“The situation is very difficult. Maybe in another country, our situation could be better. We would have our own business and our kids could go to school,” says Asim Bukhari, a Pakistani refugee who has been living in the Greek refugee camp of Eleonas with his wife and two daughters (aged 6 and 8) for over a year. His case is only one of the thousands of stories that we don’t see on the news, but are currently happening in Europe.
In recent years, thousands of people have left their home countries running from armed conflicts. After overwhelming journeys across several countries to reach Europe, those who finally arrive to the Promised Land find themselves held by closed borders or stuck in refugee camps awaiting the regularization of their situation.
One of the most important supports refugees have in the camps is the volunteers that set up structures to improve their living conditions and organize activities for children and adults to lead life as normally as is possible in their situation. Andreas Ashikalis, responsible for Project Elea at Eleonas Camp, explains, “It’s important to understand that the refugees don’t consider the camp to be their home. Their home was destroyed and now they are expecting to go somewhere else for a more permanent situation and hope for a better future.”
This is only one of the reasons that make the relocation of refugees across Europe an impending need that European Governments must face. In September 2015, EU member states committed to relocate 160,000 refugees. However, by mid-November 2016, only 4.5% of them had been found a new home.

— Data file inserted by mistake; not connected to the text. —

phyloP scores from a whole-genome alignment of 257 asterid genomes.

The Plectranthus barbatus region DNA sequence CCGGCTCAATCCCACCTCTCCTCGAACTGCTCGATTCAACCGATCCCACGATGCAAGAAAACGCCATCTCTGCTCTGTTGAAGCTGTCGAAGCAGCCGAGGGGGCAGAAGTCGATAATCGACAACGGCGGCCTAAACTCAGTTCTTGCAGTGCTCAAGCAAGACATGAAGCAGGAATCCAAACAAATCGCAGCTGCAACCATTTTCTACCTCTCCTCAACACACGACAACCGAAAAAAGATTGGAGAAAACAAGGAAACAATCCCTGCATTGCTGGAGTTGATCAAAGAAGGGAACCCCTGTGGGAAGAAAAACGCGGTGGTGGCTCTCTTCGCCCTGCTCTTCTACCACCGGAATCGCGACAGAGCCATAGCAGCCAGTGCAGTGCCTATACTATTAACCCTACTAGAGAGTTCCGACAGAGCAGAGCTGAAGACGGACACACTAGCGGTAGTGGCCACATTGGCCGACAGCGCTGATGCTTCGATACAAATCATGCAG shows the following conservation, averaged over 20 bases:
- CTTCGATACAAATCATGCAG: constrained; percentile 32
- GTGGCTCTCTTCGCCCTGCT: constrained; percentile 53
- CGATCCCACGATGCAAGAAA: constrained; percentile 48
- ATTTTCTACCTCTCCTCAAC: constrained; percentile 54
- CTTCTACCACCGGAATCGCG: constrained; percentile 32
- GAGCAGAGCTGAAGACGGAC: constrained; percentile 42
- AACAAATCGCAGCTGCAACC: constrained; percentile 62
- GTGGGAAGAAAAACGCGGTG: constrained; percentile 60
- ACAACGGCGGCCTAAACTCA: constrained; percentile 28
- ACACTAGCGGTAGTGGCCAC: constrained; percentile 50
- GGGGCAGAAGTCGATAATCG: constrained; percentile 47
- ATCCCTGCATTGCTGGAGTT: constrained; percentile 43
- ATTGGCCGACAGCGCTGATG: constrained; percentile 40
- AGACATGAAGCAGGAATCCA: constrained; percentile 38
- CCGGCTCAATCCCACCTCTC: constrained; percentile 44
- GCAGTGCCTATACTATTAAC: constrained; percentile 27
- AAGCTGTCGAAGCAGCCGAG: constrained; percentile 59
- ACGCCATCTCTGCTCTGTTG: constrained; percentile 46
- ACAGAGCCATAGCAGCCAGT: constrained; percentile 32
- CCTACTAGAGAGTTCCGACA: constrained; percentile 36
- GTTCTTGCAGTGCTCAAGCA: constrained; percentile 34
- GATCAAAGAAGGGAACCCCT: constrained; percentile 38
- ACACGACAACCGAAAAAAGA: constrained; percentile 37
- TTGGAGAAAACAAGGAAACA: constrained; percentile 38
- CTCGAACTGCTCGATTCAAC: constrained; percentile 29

In order to tackle this issue and find a solution as soon as possible, Vision Communication has been working with the European network of cities Eurocities to promote its initiative Solidarity Cities, which advocates for a fair sharing of responsibilities across the EU and to include local authorities in the management of the refugee crisis. Some European cities, such as Barcelona, have already claimed their willingness and availability of resources to host refugees, however, the issue has been left to the administrations of National governments But cities, tend to be the first point of contact for relocated refugees and, therefore, it’s local authorities who are dealing with integration challenges. This is why, at the moment, cities participating in the initiative are focusing on refugee integration, one of the main difficulties once the relocation has been granted.
Vision Communication will continue to work hard to support refugee integration all over Europe.